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Question about pointers in C/C++

  1. Nov 20, 2008 #1
    Isn't a pointer simply a memory address? Then why is the following illegal?

    int x = 1;
    char *p = &x;

    &x should simply evaluate to an address in memory and that should be stored in the content of p. If this was run on a 32-bit architecture, under ASCII formatting, then

    *p = 'a';

    Will modify the memory unit at address &x and what would happen is that the first 8 bits of x would be modified to the bit character representation of 'a' effectively changing the value of x.

    What is wrong with this reasoning?
    Last edited: Nov 20, 2008
  2. jcsd
  3. Nov 20, 2008 #2


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    Who says it's illegal? That's perfectly reasonable c.

    It works with a single byte value in the lowest byte of the int, but it migth not give you the result you expect if you move p, especialy on a machine with little endian byte order.
  4. Nov 20, 2008 #3


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    First off, it's not legal C. You have to do an explicit cast if you want to reinterpret a pointer to one type as a pointer to another type. e.g.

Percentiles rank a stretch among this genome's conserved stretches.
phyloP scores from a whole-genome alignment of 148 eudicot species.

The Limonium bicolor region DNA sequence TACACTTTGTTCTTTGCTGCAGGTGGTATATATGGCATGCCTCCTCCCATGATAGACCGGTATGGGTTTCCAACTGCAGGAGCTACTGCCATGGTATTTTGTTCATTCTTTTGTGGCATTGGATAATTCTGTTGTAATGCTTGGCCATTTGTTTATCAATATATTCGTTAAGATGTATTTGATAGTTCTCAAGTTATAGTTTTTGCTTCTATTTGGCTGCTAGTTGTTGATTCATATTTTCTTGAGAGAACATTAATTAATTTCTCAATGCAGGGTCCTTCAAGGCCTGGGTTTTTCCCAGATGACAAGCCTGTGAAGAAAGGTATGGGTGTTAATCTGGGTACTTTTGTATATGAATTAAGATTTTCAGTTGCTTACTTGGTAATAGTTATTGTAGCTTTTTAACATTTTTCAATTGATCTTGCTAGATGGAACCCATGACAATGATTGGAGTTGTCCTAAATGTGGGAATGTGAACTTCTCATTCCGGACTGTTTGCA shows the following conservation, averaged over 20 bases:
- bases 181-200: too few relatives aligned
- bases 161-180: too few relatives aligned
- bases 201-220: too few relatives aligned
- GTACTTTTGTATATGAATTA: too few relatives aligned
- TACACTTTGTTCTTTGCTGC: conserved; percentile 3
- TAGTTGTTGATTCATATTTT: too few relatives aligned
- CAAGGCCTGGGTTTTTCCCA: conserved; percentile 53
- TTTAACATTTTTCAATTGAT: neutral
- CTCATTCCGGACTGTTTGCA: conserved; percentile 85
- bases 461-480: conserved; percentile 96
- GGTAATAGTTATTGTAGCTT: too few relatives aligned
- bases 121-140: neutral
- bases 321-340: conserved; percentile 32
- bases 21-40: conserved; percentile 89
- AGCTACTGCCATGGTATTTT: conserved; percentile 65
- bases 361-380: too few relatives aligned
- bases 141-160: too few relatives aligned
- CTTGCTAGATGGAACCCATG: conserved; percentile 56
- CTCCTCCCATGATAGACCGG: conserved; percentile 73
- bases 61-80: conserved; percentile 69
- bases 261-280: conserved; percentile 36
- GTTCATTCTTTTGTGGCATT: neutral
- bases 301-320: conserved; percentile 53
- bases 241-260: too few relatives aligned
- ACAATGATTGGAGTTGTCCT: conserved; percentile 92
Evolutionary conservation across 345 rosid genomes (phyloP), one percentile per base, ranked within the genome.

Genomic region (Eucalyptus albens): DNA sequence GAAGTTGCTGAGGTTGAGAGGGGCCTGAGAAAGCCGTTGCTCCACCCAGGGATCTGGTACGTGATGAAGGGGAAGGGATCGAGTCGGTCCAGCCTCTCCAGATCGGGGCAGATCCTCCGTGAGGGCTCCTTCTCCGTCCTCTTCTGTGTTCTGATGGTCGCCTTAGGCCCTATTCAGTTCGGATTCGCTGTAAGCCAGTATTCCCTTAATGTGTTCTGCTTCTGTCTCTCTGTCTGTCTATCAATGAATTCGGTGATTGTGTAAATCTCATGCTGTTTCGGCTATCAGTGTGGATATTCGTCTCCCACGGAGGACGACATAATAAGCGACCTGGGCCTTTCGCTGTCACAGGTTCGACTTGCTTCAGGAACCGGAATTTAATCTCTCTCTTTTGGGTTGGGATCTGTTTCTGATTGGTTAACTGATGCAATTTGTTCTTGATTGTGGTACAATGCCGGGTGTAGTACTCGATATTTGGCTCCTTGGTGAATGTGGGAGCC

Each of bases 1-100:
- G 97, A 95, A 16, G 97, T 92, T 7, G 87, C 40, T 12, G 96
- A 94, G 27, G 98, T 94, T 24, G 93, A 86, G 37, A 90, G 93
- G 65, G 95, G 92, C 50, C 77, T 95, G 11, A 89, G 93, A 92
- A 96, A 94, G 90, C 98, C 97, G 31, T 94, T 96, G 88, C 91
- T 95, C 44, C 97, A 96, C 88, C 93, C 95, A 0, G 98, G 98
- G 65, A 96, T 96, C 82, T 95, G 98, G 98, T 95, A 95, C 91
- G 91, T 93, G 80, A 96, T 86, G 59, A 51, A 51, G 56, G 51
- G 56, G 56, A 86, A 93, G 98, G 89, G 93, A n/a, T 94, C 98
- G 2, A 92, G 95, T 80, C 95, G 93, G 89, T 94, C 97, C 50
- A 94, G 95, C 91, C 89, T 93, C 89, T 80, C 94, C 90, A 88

char *p = (char*) &x;

    Secondly, it's non-portable C; the language gives you very few guarantees about the memory layout of any type. While the most common effects of

    *p = 'a'

    are either to modify the least significant 8 bits or the most significant 8 bits of x as if it were stored in 2's complement notation... that is by no means a certainty. Other reasonable things that might happen are the bits change as if x is stored in 1's complement notation, or that your program soon triggers an access violation because you overwrote some 'trap' bits in the integer representation of x. And that doesn't even begin to cover the truly bizzare things that could happen!

    There is almost never any reason to resort to such arcane tactics. Whenever you're tempted to do so, you should stop and take a moment to look for a more reasonable way to do what you want to do. If you decide there isn't one... then stop again and think really hard about it. If you've convinced yourself that's really what you want to do... then stop once more and really, really make sure. Only then should you do such a thing, and even then only after reconsidering it one more time.